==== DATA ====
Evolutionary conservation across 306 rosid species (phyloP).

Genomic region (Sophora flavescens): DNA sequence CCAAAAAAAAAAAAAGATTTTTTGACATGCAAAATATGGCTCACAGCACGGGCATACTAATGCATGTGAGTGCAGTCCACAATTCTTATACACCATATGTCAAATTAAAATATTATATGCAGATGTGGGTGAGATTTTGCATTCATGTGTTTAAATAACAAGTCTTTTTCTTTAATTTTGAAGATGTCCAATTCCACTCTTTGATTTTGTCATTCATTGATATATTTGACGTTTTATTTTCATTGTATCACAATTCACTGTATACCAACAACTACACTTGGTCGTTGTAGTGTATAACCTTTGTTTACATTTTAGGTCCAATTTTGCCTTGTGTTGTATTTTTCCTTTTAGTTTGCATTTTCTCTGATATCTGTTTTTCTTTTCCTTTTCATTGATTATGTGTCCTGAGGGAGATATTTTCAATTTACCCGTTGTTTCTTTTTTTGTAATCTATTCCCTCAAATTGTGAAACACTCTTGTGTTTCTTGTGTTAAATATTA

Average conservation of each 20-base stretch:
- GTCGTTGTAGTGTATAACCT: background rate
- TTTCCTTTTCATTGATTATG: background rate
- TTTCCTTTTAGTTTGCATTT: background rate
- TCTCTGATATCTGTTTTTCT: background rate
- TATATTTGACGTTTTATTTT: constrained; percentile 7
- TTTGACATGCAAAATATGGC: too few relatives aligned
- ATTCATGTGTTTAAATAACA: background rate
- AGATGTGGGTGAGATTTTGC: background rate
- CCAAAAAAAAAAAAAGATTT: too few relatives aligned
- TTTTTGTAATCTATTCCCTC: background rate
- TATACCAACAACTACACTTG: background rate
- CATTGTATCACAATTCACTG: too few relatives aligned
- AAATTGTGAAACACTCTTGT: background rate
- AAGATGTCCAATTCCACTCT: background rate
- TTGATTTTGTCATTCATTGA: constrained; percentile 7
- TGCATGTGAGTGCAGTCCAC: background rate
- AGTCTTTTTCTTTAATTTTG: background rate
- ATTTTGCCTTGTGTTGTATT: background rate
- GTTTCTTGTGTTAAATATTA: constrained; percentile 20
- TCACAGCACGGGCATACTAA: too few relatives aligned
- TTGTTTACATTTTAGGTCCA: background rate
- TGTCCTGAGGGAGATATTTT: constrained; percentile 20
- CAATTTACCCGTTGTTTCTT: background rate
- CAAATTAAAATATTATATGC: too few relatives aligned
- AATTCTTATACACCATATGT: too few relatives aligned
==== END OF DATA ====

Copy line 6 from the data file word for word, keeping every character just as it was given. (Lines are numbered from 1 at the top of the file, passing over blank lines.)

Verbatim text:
- TTTCCTTTTAGTTTGCATTT: background rate